There must be something in the December air that drives everyone crazy. Stress levels skyrocket, mums panic over kitchen dilemmas and toy stores become battlefields between hundreds of desperate parents.
While some families may be worried about a dodgy uncle or two joining their Christmas get-together, the majority of holiday stress is financial. In the hope that this article prevents a few more headless chickens running around the place, here are some basic budgeting tips that will reduce the Xmas anxiety.
Set up an account – A great first step towards avoiding the festive blues is setting up a Christmas bank account. Just like you would when saving for any other holiday, put surplus income into a savings account so when it comes time to buy that Christmas turkey you have a nice tidy sum waiting for you. You can create this as early as you want but a couple of months out from the festivities is fine.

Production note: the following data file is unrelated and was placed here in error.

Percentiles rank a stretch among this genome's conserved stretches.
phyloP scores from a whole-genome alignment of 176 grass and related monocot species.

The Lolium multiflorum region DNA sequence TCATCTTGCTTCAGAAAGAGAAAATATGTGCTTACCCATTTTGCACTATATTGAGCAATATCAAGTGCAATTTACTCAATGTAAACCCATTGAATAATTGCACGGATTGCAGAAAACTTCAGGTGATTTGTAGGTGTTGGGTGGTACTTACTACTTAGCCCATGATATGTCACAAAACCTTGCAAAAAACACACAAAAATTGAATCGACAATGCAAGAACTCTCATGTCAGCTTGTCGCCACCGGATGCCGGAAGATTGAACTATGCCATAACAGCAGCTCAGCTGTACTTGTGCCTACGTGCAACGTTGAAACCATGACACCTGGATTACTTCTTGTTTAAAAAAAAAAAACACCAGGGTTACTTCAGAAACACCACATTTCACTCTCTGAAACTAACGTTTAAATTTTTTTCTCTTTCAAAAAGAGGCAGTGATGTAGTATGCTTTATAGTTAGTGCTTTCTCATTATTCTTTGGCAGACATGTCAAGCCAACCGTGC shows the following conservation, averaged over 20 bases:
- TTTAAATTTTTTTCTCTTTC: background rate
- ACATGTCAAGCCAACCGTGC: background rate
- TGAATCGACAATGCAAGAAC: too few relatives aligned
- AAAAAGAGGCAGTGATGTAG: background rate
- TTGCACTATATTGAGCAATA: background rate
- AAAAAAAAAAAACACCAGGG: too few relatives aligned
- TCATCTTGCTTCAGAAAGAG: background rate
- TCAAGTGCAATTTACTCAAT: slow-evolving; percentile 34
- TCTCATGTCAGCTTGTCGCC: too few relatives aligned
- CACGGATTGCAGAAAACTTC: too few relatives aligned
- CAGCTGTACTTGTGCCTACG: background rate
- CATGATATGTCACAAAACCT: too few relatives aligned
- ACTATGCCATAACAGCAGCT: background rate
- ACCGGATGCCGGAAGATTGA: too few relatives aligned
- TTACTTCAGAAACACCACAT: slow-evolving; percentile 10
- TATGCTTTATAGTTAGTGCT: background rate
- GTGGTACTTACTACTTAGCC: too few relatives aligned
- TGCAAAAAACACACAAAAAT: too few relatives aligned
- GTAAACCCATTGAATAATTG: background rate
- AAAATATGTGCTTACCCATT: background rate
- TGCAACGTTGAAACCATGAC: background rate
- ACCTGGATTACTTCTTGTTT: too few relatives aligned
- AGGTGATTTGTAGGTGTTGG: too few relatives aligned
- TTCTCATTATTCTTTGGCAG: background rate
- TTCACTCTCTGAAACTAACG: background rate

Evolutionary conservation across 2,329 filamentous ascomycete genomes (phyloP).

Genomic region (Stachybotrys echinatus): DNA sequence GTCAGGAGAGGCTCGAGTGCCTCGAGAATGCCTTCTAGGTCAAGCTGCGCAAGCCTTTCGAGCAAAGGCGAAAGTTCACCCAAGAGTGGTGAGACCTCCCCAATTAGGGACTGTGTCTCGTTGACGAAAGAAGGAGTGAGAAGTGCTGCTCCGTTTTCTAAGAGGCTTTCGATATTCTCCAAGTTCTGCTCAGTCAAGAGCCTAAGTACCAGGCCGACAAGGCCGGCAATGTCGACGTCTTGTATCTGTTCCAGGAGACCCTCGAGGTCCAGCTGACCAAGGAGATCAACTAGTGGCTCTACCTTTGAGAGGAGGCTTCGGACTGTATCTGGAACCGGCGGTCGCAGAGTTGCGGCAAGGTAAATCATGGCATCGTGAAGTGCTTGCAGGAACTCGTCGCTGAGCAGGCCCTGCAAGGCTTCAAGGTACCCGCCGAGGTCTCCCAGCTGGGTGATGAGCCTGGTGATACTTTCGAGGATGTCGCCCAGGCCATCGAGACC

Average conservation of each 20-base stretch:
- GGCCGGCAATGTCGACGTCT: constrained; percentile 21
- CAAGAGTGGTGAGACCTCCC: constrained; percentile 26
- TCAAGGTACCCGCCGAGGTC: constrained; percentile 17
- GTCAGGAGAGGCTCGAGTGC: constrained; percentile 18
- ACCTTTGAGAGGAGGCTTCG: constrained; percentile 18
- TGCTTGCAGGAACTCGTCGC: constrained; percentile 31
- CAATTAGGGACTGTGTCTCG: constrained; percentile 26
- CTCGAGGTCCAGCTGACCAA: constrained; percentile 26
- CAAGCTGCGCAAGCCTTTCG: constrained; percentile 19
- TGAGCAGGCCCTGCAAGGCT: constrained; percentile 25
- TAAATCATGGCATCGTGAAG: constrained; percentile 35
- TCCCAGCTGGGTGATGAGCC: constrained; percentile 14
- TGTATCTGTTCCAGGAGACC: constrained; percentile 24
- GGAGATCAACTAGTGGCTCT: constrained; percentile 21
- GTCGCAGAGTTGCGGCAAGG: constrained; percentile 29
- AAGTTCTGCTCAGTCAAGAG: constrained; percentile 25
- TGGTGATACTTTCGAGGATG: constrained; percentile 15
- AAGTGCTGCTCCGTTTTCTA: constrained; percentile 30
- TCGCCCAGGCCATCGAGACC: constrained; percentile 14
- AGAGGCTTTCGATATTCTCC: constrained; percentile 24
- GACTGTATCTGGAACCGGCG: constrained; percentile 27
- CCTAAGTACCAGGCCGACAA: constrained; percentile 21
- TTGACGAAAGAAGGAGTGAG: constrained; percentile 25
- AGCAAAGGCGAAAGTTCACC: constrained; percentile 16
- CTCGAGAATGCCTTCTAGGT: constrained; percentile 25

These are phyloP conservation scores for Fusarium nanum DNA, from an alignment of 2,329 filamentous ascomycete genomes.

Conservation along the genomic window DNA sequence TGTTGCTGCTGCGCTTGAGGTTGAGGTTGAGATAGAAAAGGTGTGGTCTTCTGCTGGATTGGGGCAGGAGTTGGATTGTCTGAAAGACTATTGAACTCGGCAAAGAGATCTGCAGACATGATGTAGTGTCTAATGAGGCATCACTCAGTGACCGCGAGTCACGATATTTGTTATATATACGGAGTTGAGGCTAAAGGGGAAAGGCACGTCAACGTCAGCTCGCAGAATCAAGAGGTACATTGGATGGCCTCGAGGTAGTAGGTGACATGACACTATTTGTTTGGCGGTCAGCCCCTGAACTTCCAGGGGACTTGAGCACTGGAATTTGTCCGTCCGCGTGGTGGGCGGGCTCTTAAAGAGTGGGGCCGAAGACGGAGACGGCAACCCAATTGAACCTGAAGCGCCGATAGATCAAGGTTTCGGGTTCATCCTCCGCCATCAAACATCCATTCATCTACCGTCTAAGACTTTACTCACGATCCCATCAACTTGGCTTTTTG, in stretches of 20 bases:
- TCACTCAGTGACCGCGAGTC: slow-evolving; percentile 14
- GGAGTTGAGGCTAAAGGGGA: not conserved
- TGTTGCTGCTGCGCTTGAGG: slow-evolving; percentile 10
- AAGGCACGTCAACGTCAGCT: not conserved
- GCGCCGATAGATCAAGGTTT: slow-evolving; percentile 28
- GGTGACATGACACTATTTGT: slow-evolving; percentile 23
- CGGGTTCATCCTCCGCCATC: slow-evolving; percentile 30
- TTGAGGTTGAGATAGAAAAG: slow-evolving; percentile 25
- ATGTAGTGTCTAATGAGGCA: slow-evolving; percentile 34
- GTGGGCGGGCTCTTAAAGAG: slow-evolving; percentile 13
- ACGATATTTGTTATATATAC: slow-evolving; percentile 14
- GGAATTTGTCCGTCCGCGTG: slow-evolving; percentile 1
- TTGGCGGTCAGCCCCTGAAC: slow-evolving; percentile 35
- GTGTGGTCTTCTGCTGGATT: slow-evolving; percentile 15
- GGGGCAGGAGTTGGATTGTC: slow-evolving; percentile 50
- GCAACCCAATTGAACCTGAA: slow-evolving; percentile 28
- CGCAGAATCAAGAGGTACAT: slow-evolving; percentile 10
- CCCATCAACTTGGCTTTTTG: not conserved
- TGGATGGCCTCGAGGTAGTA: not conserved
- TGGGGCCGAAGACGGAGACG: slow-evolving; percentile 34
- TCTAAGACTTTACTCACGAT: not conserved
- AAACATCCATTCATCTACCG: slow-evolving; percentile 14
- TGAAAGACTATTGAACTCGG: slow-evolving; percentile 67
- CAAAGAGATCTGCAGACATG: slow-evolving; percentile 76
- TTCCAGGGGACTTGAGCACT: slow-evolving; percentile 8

Ballpark budget – Spend an hour or so creating a budget for your Christmas expenditure. Estimate a ballpark figure of what you think you will spend and slap an extra two-hundred pounds on top so you are not left naked in the December snow in case it goes pear-shaped. Once you have a budget you can jot down a shopping list.
Priorities – Do you have to buy everyone in your family a present? What about that dodgy uncle who drinks all the bubbly, do you have to get him one too? Priorities who you want to buy gifts for and if you forget someone important you always have that spare two-hundred to cover your embarrassment.
Resist your impulses – Retailers do the best to turn Christmas shopping into a marketing-smorgasbord. Do your best to avoid caving in to impulse-buying and stick to that budget!
Conscription -You can’t fund or organize Christmas by yourself and neither should you have to. Ask for help; enlist volunteers, delegate jobs and responsibilities to other family members. It’s only fair. If you can let go of the joystick for some duties then you might have be able to put your feet up and enjoy a glass of bubbly for a moment. Doesn’t that sound nice?